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Space nurse

One nurse, Dee O’Hara, took vitals and monitored astronauts on the Mercury, Gemini, and Apollo missions.

John Glenn and Dee O'Hara
NASA, Public domain, via Wikimedia Commons

It is a known fact that appending “space” before anything makes that thing cooler. Toilet < space toilet. Elevator < space elevator. Archaeology < space archaeology. (Although, in counterpoint, consider bar > space bar, and cadet > space cadet.) So when I learned about space nursing I knew that I had to write about it.

Dee O’Hara was the first NASA space nurse. She was responsible for conducting the physicals and taking the vitals for all of the astronauts before and after their flights, and carried that responsibility through the entire United States space programme from the early Mercury flights (that’s her above talking to John Glenn right before he became the first American in space) through the Gemini programme and into the Apollo moon landings.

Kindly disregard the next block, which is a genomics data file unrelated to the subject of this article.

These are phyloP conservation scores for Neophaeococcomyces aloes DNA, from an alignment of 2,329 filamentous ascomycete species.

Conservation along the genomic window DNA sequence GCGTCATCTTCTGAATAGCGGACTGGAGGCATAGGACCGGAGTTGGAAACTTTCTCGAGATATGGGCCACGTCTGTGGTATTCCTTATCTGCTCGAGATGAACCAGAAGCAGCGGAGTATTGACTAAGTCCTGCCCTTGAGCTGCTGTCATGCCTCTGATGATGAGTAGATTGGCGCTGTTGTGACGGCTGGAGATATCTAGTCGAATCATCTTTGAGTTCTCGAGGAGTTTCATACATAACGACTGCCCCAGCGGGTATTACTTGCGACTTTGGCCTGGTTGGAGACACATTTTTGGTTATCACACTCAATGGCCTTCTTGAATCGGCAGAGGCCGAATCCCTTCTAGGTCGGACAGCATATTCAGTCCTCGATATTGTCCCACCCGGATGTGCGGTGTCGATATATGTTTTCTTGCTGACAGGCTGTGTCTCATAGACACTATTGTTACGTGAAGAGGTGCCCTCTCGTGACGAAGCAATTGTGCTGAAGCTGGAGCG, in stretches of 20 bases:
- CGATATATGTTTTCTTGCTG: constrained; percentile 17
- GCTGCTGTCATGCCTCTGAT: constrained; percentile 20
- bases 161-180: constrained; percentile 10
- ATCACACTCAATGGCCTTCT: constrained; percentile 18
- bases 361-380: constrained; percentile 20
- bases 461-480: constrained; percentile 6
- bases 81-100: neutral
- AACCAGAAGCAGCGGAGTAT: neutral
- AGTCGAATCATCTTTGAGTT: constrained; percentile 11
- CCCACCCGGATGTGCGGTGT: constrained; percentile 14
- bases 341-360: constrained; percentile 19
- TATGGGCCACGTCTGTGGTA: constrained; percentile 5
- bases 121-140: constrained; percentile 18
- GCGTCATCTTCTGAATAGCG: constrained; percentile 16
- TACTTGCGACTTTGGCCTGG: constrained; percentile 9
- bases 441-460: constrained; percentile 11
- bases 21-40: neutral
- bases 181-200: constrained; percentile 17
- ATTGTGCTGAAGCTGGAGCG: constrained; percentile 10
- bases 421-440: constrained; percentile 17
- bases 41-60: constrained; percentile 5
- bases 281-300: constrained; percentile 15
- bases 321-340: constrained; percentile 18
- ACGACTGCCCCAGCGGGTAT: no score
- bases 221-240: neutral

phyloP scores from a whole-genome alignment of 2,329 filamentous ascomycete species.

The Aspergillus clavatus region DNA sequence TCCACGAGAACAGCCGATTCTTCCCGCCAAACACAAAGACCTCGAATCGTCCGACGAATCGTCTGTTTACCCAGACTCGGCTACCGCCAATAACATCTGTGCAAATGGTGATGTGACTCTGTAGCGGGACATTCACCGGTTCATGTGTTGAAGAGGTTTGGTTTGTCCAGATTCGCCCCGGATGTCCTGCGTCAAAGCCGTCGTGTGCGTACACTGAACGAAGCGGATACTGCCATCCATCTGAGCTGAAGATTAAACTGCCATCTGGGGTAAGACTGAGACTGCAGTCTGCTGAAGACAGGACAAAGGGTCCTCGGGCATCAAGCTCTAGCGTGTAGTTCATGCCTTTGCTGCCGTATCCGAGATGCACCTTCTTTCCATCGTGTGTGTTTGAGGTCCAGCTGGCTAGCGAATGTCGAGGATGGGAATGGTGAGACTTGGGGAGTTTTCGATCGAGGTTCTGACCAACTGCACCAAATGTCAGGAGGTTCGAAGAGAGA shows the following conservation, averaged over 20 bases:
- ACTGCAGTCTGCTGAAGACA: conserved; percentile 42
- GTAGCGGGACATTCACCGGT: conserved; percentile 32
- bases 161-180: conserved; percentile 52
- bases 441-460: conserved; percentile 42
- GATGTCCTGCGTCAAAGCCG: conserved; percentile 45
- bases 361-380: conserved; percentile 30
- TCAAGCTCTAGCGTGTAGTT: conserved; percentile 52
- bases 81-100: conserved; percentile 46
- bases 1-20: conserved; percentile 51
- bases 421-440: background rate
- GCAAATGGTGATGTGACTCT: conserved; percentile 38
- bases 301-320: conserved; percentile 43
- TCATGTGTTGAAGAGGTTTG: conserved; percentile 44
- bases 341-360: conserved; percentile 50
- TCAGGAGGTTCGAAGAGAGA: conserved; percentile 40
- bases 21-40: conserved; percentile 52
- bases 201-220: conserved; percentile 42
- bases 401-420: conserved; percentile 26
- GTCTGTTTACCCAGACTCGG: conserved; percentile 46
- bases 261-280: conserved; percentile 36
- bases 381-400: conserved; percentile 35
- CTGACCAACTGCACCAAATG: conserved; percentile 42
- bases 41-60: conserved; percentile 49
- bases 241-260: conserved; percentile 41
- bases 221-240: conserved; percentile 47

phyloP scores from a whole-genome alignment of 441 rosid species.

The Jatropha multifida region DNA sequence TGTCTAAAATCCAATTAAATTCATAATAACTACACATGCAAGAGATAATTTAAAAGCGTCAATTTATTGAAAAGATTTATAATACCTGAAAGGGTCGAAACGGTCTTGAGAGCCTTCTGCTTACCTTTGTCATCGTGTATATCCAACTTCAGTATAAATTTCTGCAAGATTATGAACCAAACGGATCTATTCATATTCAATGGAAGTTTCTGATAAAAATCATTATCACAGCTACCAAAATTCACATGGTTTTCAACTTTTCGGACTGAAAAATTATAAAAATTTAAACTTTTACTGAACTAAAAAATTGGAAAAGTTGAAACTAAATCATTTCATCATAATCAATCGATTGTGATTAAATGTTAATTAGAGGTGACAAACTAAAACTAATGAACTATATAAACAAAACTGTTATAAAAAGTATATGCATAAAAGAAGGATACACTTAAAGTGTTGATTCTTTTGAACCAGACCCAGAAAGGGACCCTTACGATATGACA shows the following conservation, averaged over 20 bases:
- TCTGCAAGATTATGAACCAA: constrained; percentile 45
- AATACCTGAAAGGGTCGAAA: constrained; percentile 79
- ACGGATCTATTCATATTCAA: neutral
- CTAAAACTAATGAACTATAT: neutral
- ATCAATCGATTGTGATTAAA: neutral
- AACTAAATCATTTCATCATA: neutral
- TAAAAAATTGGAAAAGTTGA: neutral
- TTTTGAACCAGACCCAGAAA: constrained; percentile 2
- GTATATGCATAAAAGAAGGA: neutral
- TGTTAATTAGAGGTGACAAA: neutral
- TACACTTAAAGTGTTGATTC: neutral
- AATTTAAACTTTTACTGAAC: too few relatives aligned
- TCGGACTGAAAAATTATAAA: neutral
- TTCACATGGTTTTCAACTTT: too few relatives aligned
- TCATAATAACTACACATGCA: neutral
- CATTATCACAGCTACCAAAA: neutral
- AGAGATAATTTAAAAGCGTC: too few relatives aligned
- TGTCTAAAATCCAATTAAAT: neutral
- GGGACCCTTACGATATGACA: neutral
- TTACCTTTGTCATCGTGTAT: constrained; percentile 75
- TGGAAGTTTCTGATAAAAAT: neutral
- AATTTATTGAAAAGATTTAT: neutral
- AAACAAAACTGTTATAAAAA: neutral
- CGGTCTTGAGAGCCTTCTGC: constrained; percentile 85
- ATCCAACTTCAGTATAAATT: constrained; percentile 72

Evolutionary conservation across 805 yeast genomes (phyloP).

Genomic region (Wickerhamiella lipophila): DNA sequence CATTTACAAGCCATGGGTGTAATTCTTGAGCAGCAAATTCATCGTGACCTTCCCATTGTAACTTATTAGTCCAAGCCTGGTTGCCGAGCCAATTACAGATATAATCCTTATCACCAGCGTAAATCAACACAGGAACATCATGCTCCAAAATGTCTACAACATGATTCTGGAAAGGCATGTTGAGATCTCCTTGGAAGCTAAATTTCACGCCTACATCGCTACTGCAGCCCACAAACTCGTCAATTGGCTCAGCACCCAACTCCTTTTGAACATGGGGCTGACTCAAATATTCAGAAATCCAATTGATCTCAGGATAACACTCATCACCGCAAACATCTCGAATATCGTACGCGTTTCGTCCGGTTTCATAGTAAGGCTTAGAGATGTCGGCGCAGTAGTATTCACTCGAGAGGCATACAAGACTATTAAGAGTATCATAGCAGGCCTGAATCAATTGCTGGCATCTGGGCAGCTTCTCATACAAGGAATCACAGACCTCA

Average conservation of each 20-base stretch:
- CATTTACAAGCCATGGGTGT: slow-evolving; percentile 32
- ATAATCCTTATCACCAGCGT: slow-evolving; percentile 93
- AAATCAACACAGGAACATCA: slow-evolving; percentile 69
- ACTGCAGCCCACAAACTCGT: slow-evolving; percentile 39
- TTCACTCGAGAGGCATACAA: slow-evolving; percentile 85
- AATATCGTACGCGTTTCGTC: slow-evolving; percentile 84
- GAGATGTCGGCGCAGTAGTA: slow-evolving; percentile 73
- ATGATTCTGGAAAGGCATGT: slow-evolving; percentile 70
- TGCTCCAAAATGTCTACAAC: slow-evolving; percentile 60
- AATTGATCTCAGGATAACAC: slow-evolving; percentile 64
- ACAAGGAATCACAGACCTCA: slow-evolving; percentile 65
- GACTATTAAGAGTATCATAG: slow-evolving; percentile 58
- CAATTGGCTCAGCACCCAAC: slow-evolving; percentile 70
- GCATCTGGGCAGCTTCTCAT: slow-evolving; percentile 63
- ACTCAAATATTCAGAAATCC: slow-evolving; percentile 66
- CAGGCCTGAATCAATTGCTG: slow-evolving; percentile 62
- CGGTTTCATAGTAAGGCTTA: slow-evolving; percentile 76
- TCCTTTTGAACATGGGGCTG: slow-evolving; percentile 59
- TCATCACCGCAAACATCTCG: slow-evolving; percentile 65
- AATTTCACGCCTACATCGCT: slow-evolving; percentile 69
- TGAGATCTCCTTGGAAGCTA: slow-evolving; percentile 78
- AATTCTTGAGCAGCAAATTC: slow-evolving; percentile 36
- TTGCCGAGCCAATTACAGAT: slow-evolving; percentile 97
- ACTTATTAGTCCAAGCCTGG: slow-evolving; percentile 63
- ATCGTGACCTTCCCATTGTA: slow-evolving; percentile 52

Apparently O’Hara was more trusted by the astronauts than the space doctors that made up the rest of the space medicine contingent – probably because O’Hara promised not to reveal their health problems unless it was mission-critical. She was also the nurse for the astronauts’ families, which I’m sure helped to build trust.

Space nursing today has its own society, although their website redirects to a Facebook page so I do not know how official it really is.

Categories: Astronomy Health & medicine Sciences

The Generalist

I live in Auckland, New Zealand, and am curious about most things.

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